Why I Don’t Send Out Christmas Cards

It’s Christmastime, which means that it’s time to be sending out a slew of Christmas cards to all my friends and relations and . . . wait. I never do that. I do a family newsletter for a select few individuals, but other than that, I send out pretty much nothing. And each year, a part of me feels guilty. I enjoy getting other people’s cards–perhaps it’s hypocritical of me to not be sending the same in return. And no one likes to feel hypocritical, do they?

But I’m not going to send out cards this year, and I very much doubt I’ll do it in the future. Why not?

Because I’ve got this thing called a “blog” I update 5 days a week. Anyone who wants to know what I’m up to in my life has every opportunity to find out all that and more–at any time they want to. So why in the world would I send out cards, something which would just add to the overall “List o’ Crap Bryce Has to Do”?

I get it. Christmas/Holiday cards are nice. It gives you a chance to reconnect with people you hardly hear from at all anymore. But then again, isn’t that kind of what Facebook is all about? It’s true I have a very limited number of friends who are Facebook holdouts, and it’s nice to get a reminder from them once a year that they haven’t actually dropped off the face of the planet, but I’m not about to institute a Christmas card giving tradition just to sate the desire for some distant friends to be able to get a brief update about me delivered to their mailbox one day instead of their inbox.

I’ve been blogging daily for a long time now–at least, it feels like a long time to me. Something like six years. This is my 1,616th entry. And the quality of the blogging has steadily risen over the years, I’d like to think. Readership isn’t exactly through the roof, but that’s risen, too. I feel confident that anyone who wants to find out about me, can. (Probably find out far too much about me, really. But I try to keep the paranoia at a minimum.)

Still, I do my best to be an open-minded chap, and I realize that my Scrooginess might not make sense to some. I mean, I see some friends sending me cards each year who also do a great job keeping Facebook or blogs up to date. Surely they’ve thought of some good reasons for doing it. So let me put the question out to you, the general public: have blogs and Facebook (properly used) eliminated the need for Christmas cards? Why do you keep sending them? Inquiring minds want to know . . .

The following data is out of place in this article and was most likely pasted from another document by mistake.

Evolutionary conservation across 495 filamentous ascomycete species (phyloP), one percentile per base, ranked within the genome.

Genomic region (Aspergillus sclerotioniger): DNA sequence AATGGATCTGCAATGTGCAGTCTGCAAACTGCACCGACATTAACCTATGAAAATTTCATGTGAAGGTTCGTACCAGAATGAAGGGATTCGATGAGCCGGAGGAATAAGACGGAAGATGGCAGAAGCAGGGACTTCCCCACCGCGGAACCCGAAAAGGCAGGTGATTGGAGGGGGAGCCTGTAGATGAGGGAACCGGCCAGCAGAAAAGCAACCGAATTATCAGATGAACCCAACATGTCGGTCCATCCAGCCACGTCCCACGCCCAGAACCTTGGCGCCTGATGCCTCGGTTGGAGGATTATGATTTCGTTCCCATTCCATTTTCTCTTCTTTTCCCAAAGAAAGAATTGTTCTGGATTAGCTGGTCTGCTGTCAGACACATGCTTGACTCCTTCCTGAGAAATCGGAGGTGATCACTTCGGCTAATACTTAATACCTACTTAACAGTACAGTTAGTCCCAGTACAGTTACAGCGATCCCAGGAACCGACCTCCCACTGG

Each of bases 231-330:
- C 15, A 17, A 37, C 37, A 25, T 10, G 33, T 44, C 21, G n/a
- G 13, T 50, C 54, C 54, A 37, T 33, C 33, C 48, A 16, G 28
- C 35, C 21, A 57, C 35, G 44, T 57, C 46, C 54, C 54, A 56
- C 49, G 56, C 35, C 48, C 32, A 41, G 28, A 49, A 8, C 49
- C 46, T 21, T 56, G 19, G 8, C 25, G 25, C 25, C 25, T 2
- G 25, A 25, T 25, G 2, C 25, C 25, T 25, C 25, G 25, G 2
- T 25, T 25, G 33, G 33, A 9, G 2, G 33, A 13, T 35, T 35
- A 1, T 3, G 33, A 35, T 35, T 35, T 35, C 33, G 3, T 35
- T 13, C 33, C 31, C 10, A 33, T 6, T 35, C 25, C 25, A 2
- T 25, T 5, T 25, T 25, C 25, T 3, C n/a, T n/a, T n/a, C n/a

4 thoughts on “Why I Don’t Send Out Christmas Cards”

  1. I would say that the two have very little to do with each other. Christmas cards are a sign of love and appreciation for those who fill your life with joy and goodness all year round. I enjoy the personal notes and family photos. Can I get on Facebook or read their blogs? Yes. Is it the same as opening up that mailbox, full of excitement and anticipation, and pulling out a beautiful piece of art or adorable family photo sent just for me- not the great masses who read their online posts? I think not. There is something very special to me about hanging up the cards and enjoying them throughout the holiday season. To me, online connections and personal mail are far from the same. I don’t need a Christmas card to catch up with all of these family and friends, but they certainly warm my heart in a way that no blog or Facebook post could every manage. That is why I send out Christmas cards EVERY year and will continue to do so in the years to come. I want to pass on the joy and remind people just how much they mean to me.

  2. I love getting anything in the mail that is not a bill nor an advertisement. Each card displayed on the shelf is like a hug on a bad day. I love holidays mainly for those hugs… I am, however, very bad at reciprocating on any kind of schedule. I compromise by sending notes and cards throughout the year, as the notion strikes me, and tell myself it will just have to be good enough. I definitely treasure physical notes and cards above digital, though, and probably always will.

  3. So, I think we’ve sent out cards only once–and they were “New Year’s cards.” I usually don’t have it together enough to do cards and I’d rather spend the money it takes to print and send them elsewhere, but my one big regret about not doing them is that folks who do always manage to take yearly family pictures for them! And we’re really bad at that. So if I could only figure out a way to make myself take family pictures every year, I’d wouldn’t feel guilty at all.

  4. I don’t know–I’m still not convinced. For the friends I have who are active online, when I get their cards, it’s pictures I’ve already seen and news I’ve already read. For the friends of mine who aren’t active online, I always get the card and am grateful for it, but it makes me wish they actually were active online each time . . .

    Maybe I’m just not that sort of sentimental person.

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